Employee Motivation

How to make accountability a core part of your workplace culture

8 min read

Workplaces with a strong sense of personal ownership and accountability thrive- but how do you get there?

Accountability in the workplace means that all employees are responsible for their actions, behaviors, performance and decisions. It’s also linked to an increase in commitment to work and employee morale, which leads to higher performance. However, accountability is lacking in many workplaces.

Accountability in the workplace

Accountability is about ownership and initiative. This means that when an employee says they will do something, they follow through and get it done. It’s recognizing that other team members are dependant on the results of your work. It’s about open, proactive communication to keep team members informed of the status of your commitments because it has a direct impact on their ability to achieve their own commitments.

Taking ownership at work is about taking initiative and doing the right thing for the business. It’s about taking responsibility for results and not assuming it’s someone else’s responsibility. It’s the opposite of passing the buck.

Ultimately, when team members consistently demonstrate ownership and accountability, trust is formed. You trust someone will do the right thing and trust that they’ll do what they said they’d do. Trust is the backbone of high-performing teams.

What happens when there’s no accountability?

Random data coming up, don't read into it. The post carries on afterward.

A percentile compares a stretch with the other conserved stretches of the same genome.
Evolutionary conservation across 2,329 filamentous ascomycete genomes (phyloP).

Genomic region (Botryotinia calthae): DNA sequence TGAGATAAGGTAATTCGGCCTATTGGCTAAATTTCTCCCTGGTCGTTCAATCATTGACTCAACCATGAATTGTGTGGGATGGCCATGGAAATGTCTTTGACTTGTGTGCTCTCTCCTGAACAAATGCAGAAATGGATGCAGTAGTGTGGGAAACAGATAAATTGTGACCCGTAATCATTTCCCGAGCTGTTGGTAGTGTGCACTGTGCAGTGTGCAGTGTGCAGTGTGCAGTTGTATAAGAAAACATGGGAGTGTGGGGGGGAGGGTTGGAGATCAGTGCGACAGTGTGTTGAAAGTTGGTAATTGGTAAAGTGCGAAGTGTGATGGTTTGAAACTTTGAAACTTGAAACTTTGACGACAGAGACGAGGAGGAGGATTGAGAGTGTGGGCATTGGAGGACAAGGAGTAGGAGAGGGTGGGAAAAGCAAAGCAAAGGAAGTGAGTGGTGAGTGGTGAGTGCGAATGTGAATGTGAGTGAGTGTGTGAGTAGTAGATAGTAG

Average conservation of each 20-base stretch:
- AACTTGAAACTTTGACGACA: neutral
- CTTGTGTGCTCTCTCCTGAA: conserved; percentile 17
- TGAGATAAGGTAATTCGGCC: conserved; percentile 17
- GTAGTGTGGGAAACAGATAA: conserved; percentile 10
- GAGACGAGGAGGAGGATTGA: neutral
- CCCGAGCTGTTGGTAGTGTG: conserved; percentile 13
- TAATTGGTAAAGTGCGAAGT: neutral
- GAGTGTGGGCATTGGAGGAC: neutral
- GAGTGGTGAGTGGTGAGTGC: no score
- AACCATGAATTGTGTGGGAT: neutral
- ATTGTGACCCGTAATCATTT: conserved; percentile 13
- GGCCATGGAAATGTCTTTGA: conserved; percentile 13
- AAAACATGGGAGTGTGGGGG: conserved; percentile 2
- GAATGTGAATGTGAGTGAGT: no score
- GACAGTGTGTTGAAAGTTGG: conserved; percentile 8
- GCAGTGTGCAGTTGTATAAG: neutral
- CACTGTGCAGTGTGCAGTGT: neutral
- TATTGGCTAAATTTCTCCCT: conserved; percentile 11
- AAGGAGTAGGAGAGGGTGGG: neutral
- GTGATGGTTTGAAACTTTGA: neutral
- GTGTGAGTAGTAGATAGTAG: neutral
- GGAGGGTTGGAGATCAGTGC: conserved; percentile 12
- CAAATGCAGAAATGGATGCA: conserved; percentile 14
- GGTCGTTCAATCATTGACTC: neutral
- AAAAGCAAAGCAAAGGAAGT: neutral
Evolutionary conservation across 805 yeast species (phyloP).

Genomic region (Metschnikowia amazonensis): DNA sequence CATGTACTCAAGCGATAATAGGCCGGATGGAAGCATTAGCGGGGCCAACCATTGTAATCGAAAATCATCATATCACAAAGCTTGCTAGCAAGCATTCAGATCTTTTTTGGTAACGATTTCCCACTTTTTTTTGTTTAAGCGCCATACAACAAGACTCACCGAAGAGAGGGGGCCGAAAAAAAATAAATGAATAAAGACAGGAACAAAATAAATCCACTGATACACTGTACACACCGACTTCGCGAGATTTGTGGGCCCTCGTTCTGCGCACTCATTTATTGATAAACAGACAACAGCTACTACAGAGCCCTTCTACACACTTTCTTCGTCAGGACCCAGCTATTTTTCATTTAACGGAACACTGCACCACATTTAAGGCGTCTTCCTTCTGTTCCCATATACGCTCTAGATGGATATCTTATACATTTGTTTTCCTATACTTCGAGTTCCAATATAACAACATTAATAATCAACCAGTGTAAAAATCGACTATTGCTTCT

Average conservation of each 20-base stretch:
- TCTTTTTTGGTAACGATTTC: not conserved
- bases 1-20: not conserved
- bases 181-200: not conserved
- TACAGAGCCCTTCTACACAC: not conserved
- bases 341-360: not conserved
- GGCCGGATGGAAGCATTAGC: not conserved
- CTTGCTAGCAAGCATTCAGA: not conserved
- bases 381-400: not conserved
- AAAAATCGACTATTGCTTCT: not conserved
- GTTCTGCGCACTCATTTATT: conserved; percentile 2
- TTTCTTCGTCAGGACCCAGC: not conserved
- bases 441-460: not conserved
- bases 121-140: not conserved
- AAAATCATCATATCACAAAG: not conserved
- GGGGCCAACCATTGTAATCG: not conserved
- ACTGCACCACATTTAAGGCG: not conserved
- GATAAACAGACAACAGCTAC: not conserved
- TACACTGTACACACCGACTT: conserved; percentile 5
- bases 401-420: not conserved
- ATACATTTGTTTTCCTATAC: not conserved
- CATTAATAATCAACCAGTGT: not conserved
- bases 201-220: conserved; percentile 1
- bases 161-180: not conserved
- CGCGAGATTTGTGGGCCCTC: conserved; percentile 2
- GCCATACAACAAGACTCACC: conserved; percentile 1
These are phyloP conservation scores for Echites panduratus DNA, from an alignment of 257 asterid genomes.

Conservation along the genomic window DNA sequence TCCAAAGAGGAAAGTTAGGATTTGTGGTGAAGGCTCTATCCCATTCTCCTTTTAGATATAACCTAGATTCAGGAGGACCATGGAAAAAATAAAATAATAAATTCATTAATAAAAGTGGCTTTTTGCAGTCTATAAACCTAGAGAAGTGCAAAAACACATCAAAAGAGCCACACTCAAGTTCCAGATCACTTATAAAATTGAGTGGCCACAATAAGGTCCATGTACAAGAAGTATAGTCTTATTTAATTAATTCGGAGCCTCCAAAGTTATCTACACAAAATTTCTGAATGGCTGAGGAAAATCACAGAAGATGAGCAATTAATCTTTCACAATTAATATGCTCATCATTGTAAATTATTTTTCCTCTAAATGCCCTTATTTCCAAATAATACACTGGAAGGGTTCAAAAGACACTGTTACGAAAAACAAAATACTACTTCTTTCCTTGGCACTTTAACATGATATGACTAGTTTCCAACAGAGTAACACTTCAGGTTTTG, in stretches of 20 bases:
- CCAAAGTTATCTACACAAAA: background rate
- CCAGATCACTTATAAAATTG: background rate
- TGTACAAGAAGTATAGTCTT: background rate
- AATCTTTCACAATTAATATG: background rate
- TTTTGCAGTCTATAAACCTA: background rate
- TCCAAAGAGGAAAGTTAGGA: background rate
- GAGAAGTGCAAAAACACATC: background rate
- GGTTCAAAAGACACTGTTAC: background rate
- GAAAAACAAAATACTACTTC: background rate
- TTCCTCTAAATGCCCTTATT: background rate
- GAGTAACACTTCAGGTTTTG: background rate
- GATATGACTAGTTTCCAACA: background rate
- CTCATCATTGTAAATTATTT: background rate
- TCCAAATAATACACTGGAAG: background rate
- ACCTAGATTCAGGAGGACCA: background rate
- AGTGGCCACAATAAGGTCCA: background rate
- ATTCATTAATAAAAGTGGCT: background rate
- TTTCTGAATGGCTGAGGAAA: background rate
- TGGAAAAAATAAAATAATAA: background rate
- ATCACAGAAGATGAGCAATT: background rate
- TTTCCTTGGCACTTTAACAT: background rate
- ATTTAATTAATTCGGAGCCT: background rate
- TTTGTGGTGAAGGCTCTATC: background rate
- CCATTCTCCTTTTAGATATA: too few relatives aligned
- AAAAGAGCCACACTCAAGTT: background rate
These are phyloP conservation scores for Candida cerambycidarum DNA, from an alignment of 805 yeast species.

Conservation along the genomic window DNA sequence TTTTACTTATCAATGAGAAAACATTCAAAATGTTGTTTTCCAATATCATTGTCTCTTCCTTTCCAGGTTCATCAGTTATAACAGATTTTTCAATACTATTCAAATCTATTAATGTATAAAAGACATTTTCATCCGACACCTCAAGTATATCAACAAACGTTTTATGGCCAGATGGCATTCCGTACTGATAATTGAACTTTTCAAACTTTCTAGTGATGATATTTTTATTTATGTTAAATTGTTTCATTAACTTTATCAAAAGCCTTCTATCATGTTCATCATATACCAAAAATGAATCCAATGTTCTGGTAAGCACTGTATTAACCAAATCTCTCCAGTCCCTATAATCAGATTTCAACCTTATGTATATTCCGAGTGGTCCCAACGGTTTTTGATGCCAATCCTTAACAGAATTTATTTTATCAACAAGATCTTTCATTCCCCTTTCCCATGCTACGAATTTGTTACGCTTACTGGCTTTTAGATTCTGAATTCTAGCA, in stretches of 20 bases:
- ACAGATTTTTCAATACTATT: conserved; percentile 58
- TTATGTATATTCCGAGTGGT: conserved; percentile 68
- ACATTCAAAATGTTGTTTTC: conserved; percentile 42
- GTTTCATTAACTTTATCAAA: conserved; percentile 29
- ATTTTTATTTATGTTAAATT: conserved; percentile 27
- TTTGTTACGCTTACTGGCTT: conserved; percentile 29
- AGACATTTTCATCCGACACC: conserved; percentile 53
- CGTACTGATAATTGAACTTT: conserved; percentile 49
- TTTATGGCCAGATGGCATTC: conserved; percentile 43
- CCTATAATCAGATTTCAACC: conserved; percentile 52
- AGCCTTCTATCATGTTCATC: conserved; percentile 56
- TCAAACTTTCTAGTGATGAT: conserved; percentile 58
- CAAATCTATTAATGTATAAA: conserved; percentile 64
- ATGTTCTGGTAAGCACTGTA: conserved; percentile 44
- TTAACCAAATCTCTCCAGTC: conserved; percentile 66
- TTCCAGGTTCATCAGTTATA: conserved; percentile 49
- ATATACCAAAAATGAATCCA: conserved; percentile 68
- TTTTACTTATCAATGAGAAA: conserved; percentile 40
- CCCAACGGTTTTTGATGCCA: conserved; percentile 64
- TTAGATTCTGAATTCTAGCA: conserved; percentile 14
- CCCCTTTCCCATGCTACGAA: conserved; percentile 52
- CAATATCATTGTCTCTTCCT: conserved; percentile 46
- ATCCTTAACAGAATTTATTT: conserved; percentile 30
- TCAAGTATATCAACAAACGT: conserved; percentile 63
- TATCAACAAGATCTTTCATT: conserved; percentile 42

It damages the team.

When people are not accountable, one person’s delay becomes the team’s delay. One shortfall snowballs into bigger shortfalls. Tolerating missed deadlines, lack of punctuality, and unfinished work have the tendency to make this behavior “no big deal.” People learn that the real deadline is a week from the published one; that consistently being 10 minutes late for a meeting is the norm; that sub-par work is acceptable. Your team suffers, and ultimately your workplace culture suffers. too.

no accountability on the team

Having a member of the team that isn’t meeting their commitments and isn’t being held accountable causes frustration and disengagement with the rest of the team.

According to Partners In Leadership, a lack of accountability in the workplace leads to: 

  • Low team morale
  • Unclear priorities across the team
  • Employees become less engaged
  • The team or individual is not meeting goals
  • Low levels of trust
  • High turnover

How to make accountability a core part of your culture and a core value of your team

The two biggest reasons that we resist holding others accountable are because we’re uncomfortable doing it and because we forget to do it. Here’s how to tackle these issues.

1. Lead by example and hold yourself accountable first

As a manager, you’re the pacesetter of tone, performance, and culture for your team. People will follow your lead. If you’re continuously showing up to meetings late, pushing deadlines, and not owning up to your mistakes, the team will follow suit.